5 Hidden Database Deployment Costs
Database deployments that change schema and logic are often performed via a lengthy and costly manual process. It is important to remember: a task that is expensive does not just cost the amount of money paid in resources and time. There are unintended costs that are hidden and ignored.
Here are the 5 hidden costs associated with today’s approach to deploying database changes.
1. Time to Market Delays
When production application releases are delayed due to manual database deployments, it impacts time to market. Customers do not receive new features, enhancements, and bug fixes quickly. This time to market delay can result in a decrease in revenue, savings or even job security. In today’s market, competition is only a swipe away on a mobile device. Because of this, companies cannot afford to have the general state of database deployments delay the delivery of new application features to market.
With manual database deployment processes, there are often mistakes. These mistakes lead to the need for further repairs. Had the manual deployment process been completed correctly with no errors, you would have saved time spent diagnosing failed deployments and resolving them. Instead of delivering new features, your teams are fixing unforced errors. This is an unnecessary cost that wastes precious resources.
3. Finger Pointing and Blame Shifting
Covering for one’s mistakes is time consuming and takes away from far more valuable activities. However, being forced to defend the correctness of database deployments when something goes wrong is even worse.
Finger pointing often happens with database deployments during a failed environment push. Teams will point to the DB change as the most likely source of the failure. When this happens, it’s left to the data team to prove they did the database deployment correctly, which costs time and money.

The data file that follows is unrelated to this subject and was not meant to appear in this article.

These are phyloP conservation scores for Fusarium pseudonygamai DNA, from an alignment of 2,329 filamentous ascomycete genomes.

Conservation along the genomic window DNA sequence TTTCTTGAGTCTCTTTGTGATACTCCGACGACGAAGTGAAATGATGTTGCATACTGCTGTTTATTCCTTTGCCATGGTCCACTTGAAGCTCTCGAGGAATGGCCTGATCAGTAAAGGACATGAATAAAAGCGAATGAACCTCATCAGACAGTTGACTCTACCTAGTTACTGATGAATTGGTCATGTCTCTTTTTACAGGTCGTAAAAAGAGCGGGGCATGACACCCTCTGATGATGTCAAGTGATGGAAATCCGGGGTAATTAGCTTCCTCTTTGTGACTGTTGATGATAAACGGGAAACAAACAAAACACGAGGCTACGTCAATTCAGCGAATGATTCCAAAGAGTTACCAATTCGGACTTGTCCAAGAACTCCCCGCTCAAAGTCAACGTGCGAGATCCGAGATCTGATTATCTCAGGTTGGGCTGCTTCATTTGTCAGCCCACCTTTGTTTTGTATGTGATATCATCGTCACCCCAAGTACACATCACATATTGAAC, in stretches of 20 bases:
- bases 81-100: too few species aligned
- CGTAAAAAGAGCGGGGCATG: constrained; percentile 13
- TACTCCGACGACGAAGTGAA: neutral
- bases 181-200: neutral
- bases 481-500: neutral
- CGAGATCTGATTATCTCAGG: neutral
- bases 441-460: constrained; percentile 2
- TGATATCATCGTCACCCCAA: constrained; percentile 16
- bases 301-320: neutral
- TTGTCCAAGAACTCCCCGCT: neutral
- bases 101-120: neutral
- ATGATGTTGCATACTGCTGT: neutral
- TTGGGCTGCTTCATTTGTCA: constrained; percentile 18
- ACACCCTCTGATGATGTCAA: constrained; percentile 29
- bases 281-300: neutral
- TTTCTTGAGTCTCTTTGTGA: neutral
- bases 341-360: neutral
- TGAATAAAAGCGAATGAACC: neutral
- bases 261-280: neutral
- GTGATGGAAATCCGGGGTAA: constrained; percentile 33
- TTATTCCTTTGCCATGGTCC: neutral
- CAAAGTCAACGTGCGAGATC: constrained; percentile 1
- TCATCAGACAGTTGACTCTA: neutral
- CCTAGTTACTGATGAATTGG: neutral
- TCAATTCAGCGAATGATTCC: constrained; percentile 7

Application developers and DBAs are often siloed off from each other. Because of this, feedback on DB changes are not provided to the dev team until the DBAs review the change. That review happens late in the release cycle. Thus, the feedback loop is too long. By the time the DBAs provide feedback and request for change, the dev team has moved onto the next sprint. This requires an interrupt to the current dev cycle and delays to new features.
5. Quality of life
Poor performing products, out-of-band changes, finger pointing, and interrupts impact the entire team’s quality of life. In turn, that can lead to staff turnover, in-fighting, and inwardly focused technical teams. These problems distract from creating and delivering great products that benefit the company.
All these elements show that database deployments hidden costs are large and impactful. To improve your processes, you must get rid of friction in database deployments and align database code changes with application code changes to guarantee best practices for database deployment. This gets rid of massive costs and helps the company win against the competition.
To learn more about the benefits of database deployment automation and removing these hidden costs read our white paper, The ROI of Automating Database Deployments.